Affirm your way to wealth

This morning, I did something unusual. After I brushed my teeth, I looked in the mirror and recited:

  • “People love to give me money!”
  • “I am rich and wonderful.”
  • “I am now earning a great big income doing what satisfies me.”

I admit, I felt silly. I love a lot of New Age spiritual practices. (I've written before about using a money spell.) But talking to myself in the mirror was a little weird — even to me — never mind how silly I felt repeating these affirmations about my finances.

But can doing something as simple (and silly) as repeating daily affirmations make you richer? Chellie Campbell thinks so. Campbell is the author of The Wealthy Spirit, a book of daily affirmations on money. I spoke with her this week about the link between money and spirituality.

The Emperor's New Clothes?

Campbell recommends doing these affirmations every day. In fact, she has a list of 50 that she uses daily herself. She told me a story of how her publisher initially wanted to strike them from the book, and Campbell dared her to try them out. A month later, the publisher was an affirmation convert and the book stayed as it was. Campbell believes that affirmations not only make you feel better about yourself, but also will make you richer.

“The positive affirmations really help you. They juice up your energy,” Campbell says.

How is that supposed to work, exactly? Well, for starters, we all want to be around people who feel good about themselves. Our managers, clients and friends all feel the same way. So when opportunities arise, they tend to go to those with sunnier dispositions. This is why happier people make more money and have more successful careers, according to Gretchen Rubin in The Happiness Project [J.D.'s review]. If doing a morning affirmation reminds you to let a little more sunshine into your smile, it really might help you roll in more dough.

Campbell also sees daily affirmations as a way to set intentions for your day. To her, the affirmations are a part of getting dressed and ready to face the world. “You're dressing your energy,” she says. “After the outer is dressed, I want to dress the inner.”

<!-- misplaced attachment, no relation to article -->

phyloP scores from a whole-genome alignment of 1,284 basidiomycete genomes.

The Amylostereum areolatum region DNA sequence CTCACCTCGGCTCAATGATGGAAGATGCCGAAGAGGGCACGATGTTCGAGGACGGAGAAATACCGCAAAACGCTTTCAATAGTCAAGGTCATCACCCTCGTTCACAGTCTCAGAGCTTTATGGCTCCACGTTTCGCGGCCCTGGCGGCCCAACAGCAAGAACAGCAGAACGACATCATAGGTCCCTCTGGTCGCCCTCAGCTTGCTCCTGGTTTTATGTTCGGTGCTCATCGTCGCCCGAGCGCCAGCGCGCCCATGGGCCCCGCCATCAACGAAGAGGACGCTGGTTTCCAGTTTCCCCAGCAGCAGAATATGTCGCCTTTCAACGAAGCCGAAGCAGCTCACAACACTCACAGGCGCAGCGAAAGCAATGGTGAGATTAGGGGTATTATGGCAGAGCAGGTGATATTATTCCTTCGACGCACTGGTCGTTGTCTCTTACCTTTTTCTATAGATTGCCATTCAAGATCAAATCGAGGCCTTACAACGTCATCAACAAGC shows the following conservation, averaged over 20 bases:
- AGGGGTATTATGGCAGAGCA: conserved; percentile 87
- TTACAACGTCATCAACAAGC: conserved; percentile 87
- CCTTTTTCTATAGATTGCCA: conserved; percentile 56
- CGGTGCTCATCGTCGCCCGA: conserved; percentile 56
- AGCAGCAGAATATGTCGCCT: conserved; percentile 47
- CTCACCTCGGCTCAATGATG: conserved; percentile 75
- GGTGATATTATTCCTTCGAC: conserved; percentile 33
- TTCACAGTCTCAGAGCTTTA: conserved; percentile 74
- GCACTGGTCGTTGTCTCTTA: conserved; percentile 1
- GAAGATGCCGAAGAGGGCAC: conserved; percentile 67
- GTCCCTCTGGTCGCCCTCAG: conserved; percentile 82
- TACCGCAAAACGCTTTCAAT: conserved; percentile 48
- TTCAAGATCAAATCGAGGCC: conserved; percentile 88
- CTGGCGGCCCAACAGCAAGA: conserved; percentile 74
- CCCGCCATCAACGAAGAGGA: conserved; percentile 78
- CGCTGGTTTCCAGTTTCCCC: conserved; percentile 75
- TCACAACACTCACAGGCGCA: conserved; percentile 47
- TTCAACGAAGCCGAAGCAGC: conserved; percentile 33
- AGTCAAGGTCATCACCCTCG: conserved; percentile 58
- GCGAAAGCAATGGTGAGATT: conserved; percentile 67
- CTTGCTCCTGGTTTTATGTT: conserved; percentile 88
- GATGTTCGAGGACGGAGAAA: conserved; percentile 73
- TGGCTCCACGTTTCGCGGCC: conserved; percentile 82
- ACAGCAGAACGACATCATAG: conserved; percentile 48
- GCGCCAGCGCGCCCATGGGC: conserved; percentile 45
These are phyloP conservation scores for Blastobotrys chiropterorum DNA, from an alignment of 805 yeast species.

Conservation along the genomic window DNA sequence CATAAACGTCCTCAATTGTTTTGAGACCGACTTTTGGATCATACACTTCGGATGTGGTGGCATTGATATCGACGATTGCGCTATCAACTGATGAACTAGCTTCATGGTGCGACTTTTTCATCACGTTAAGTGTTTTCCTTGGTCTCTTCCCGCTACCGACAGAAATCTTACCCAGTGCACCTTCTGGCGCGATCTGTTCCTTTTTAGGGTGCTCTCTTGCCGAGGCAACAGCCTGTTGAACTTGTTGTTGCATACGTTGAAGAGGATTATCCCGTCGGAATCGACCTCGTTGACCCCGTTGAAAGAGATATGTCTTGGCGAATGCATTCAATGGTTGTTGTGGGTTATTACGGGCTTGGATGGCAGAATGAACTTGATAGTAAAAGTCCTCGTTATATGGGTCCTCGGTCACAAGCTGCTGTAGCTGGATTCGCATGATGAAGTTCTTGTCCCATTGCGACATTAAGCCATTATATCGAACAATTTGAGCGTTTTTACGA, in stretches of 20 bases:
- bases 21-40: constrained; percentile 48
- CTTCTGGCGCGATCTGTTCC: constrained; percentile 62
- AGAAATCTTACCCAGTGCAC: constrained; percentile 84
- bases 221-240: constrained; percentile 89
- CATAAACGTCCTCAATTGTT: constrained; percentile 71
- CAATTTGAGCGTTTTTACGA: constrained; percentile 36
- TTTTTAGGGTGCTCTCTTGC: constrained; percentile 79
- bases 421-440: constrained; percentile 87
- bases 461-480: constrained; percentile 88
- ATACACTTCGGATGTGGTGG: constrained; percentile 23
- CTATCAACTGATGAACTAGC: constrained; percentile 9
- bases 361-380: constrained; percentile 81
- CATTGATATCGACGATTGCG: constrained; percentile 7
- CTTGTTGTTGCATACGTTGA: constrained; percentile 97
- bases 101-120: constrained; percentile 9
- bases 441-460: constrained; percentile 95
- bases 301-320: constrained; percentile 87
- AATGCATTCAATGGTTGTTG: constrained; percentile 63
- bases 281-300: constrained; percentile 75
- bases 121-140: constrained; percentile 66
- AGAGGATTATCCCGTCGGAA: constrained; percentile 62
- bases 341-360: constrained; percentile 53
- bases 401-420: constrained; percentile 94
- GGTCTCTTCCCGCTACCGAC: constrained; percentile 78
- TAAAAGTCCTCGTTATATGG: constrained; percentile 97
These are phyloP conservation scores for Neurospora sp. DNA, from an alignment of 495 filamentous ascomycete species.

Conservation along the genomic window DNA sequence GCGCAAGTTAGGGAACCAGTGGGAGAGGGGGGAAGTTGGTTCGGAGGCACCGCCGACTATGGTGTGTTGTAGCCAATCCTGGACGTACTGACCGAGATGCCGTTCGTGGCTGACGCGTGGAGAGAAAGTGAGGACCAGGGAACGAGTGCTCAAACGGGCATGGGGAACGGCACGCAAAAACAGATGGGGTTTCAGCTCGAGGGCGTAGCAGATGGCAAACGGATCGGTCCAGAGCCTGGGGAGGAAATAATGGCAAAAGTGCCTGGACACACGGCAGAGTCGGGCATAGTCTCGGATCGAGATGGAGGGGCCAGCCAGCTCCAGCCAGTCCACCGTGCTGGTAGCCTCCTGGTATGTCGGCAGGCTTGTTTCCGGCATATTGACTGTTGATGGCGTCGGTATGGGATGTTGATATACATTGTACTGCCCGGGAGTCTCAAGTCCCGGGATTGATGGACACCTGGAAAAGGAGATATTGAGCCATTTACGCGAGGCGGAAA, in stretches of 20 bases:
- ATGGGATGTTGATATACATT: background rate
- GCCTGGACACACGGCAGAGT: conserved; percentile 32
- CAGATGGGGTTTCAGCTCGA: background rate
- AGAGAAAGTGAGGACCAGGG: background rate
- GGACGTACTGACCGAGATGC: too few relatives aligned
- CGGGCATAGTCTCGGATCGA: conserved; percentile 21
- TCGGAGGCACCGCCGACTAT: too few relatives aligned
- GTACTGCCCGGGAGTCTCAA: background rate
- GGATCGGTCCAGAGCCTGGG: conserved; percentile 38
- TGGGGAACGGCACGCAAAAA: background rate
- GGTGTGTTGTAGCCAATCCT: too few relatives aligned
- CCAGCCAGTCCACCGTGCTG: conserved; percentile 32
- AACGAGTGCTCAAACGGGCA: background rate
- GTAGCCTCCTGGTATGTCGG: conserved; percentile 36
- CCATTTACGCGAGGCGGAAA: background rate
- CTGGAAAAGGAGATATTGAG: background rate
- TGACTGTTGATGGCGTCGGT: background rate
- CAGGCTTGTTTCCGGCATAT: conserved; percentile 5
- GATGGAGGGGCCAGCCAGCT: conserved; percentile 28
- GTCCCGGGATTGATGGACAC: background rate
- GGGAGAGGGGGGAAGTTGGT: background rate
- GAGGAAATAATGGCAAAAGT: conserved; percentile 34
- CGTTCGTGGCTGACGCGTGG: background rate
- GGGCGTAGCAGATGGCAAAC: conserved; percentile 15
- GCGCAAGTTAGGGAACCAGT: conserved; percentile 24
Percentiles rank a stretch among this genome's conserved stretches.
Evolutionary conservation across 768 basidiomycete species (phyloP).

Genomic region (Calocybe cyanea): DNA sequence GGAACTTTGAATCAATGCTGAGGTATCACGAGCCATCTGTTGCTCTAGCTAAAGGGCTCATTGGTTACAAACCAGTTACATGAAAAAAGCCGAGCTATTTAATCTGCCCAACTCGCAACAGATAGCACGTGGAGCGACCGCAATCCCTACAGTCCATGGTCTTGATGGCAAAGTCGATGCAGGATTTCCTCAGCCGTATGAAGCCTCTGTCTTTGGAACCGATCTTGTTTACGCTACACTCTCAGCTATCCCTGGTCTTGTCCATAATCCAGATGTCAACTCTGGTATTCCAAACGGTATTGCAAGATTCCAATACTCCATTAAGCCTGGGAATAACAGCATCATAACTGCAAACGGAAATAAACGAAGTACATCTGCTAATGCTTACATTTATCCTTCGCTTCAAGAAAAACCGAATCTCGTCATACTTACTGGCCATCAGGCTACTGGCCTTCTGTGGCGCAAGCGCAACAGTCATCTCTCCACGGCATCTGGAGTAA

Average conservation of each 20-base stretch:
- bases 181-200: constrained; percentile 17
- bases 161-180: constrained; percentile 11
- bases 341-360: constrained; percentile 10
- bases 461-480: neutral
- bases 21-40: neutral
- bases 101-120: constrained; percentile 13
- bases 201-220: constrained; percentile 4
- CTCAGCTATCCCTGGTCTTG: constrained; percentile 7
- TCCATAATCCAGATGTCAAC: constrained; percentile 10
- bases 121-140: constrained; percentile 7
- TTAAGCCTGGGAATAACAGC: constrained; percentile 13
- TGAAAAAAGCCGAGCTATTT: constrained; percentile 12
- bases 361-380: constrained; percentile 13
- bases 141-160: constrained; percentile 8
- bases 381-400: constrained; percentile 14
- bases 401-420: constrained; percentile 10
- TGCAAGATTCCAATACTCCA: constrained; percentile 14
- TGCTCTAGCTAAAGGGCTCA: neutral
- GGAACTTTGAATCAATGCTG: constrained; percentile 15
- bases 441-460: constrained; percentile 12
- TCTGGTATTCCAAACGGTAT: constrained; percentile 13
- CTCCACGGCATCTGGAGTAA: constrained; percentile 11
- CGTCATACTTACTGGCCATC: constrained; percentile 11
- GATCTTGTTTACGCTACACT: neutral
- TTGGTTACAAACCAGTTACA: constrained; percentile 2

You can't stop at affirmations, though. Campbell stresses that an affirmation is only the first step; it has to be followed up with actions. If you want good luck to befall you, you need to put yourself in the way of opportunities. That means networking, working hard at your job, and maintaining professional relationships. You also need to be willing to let some failures come and go, and not get bogged down thinking less of yourself because of them.

Continuing with her clothing metaphor, Campbell says, “Doing the affirmations is just like getting dressed for work. Then you have to go to work and do something to earn your paycheck.”

She says the changes should be apparent immediately, and describes the effect as “a little magical”. She shared stories of old debts being paid and money coming in from unexpected quarters. Whether you believe there's a link between the money affirmations and good financial luck or not, you can rely on the reality of a positive attitude to bring you improved “luck” in the form of more energy for your work and better networking opportunities.

Note: For more on luck, read these past GRS articles: Luck is No Accident and How to Make Your Own Luck.

Getting Started with Affirmations

Want to try some affirmations of your own? Here are half a dozen from Campbell's personal list that might be particularly well-suited to those of us aiming to “get rich slowly”:

  • “People love to give me money!”
  • “I am now earning a great big income doing what satisfies me.”
  • “All my bills are paid up in full and I still have all this money.”
  • “My affirmations work for me, whether I believe they will or not.”
  • “A lot more money is coming into my life. I deserve it and will use it for my good and others.”
  • “I am a money magnet!”

If you want to try this, but prefer to write your own affirmations, Campbell says there are a two important rules to follow.

  1. For starters, you want to phrase affirmations in the present tense. Not, “I will pay all my bills” but “All my bills are paid” or “I pay all my bills”. It's important to tell yourself you do these things now, not in some imagined and possibly distant future.
  2. You also want to be sure to put all your affirmations in positive language. Your mind can't think about a “not something”. Negatives disappear when talking to our inner selves (or our children). My husband and I observe this in parenting all the time. We call it the “ruckus problem”. One day we were in a cafe watching a young mom with her son. The boy was playing quietly by himself until the mom said, “Remember what I told you: NO RUCKUS!” Hearing the word “ruckus”, the kid immediately began creating one. Now, when we need to be reminded to put things in a positive framework, we just look at each other and say, “ruckus!” Similarly, you may want to say, “All my bills are paid” as an affirmation, not “I am not in debt”.